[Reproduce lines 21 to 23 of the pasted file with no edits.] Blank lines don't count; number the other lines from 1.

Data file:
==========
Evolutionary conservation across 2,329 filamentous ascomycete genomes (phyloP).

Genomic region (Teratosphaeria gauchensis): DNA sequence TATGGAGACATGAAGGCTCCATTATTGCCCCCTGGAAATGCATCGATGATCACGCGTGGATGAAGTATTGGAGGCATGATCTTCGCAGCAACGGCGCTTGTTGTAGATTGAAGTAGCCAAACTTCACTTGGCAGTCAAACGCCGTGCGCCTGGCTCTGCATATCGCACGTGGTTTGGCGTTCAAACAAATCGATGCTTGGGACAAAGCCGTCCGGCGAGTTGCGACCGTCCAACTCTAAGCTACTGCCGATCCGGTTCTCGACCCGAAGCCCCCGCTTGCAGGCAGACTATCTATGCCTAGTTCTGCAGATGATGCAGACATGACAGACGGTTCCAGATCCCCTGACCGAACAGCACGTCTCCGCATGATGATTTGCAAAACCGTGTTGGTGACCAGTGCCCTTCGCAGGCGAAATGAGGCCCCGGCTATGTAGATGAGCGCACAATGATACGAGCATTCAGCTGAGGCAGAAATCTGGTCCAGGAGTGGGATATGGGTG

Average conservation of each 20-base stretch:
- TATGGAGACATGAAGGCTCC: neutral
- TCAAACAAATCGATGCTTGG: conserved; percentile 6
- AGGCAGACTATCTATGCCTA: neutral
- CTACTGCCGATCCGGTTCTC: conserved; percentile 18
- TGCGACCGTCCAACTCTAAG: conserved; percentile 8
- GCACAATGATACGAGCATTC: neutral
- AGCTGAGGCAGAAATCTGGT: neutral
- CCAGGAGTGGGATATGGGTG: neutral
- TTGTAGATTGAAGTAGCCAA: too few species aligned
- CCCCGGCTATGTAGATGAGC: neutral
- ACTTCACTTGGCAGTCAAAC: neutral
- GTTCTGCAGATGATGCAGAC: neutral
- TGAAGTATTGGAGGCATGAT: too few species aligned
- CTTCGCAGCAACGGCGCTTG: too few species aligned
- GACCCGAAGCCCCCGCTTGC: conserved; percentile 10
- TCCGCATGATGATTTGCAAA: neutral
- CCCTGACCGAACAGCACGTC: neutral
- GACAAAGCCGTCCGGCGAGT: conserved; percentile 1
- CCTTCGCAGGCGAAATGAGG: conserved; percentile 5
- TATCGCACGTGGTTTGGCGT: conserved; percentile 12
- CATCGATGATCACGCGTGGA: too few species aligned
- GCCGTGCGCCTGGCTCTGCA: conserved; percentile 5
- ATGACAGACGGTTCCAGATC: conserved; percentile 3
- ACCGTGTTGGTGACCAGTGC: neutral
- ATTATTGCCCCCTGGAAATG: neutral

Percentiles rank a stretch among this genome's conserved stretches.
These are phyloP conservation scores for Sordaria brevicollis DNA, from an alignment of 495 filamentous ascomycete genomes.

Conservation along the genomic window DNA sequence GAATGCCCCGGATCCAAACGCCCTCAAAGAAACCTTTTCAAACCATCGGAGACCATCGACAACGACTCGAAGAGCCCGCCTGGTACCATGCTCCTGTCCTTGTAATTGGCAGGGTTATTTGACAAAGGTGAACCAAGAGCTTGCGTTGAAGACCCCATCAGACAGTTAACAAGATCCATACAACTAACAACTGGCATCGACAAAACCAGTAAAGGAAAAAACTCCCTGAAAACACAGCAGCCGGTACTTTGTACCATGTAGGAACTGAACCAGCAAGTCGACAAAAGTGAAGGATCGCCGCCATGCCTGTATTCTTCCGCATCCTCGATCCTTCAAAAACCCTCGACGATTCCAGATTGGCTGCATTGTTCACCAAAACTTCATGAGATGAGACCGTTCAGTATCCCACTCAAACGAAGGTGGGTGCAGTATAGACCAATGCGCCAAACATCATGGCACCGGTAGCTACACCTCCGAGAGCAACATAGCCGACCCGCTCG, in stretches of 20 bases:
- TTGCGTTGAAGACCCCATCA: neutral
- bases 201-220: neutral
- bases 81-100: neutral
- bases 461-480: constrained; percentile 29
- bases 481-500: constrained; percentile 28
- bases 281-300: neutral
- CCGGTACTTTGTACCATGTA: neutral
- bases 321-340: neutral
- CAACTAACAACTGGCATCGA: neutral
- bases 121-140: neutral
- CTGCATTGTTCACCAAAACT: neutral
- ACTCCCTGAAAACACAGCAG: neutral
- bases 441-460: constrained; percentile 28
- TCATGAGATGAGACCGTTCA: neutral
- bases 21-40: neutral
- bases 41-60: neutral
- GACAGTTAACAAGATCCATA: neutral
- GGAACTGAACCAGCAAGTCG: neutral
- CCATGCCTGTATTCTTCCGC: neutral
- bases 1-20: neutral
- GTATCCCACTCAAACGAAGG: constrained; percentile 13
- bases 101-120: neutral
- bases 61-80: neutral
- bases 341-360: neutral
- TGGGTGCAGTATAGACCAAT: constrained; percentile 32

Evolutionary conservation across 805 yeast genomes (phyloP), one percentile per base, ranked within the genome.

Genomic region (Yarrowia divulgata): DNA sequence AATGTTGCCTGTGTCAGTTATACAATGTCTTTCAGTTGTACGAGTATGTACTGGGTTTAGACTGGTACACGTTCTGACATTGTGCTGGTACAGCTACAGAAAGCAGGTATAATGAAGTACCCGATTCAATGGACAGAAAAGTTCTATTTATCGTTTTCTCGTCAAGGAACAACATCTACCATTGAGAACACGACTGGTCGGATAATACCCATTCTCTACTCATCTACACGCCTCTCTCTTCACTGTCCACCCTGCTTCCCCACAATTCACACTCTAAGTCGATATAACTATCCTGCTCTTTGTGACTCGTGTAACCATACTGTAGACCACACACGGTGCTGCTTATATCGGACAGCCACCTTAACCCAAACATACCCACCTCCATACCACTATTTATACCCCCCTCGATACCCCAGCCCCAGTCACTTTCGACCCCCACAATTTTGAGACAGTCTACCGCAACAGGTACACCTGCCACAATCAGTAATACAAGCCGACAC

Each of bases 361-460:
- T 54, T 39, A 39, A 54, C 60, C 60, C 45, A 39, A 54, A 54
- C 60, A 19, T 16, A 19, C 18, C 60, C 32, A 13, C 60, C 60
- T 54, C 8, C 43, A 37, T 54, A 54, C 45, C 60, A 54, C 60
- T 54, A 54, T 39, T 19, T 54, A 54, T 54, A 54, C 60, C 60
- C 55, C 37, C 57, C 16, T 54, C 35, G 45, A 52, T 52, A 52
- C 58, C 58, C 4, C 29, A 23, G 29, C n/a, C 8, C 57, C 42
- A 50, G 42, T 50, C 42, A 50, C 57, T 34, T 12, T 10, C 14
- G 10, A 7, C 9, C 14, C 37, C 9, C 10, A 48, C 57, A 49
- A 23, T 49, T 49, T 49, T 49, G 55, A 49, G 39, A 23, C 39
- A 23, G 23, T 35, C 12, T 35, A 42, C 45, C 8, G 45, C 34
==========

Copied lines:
- GACAAAGCCGTCCGGCGAGT: conserved; percentile 1
- CCTTCGCAGGCGAAATGAGG: conserved; percentile 5
- TATCGCACGTGGTTTGGCGT: conserved; percentile 12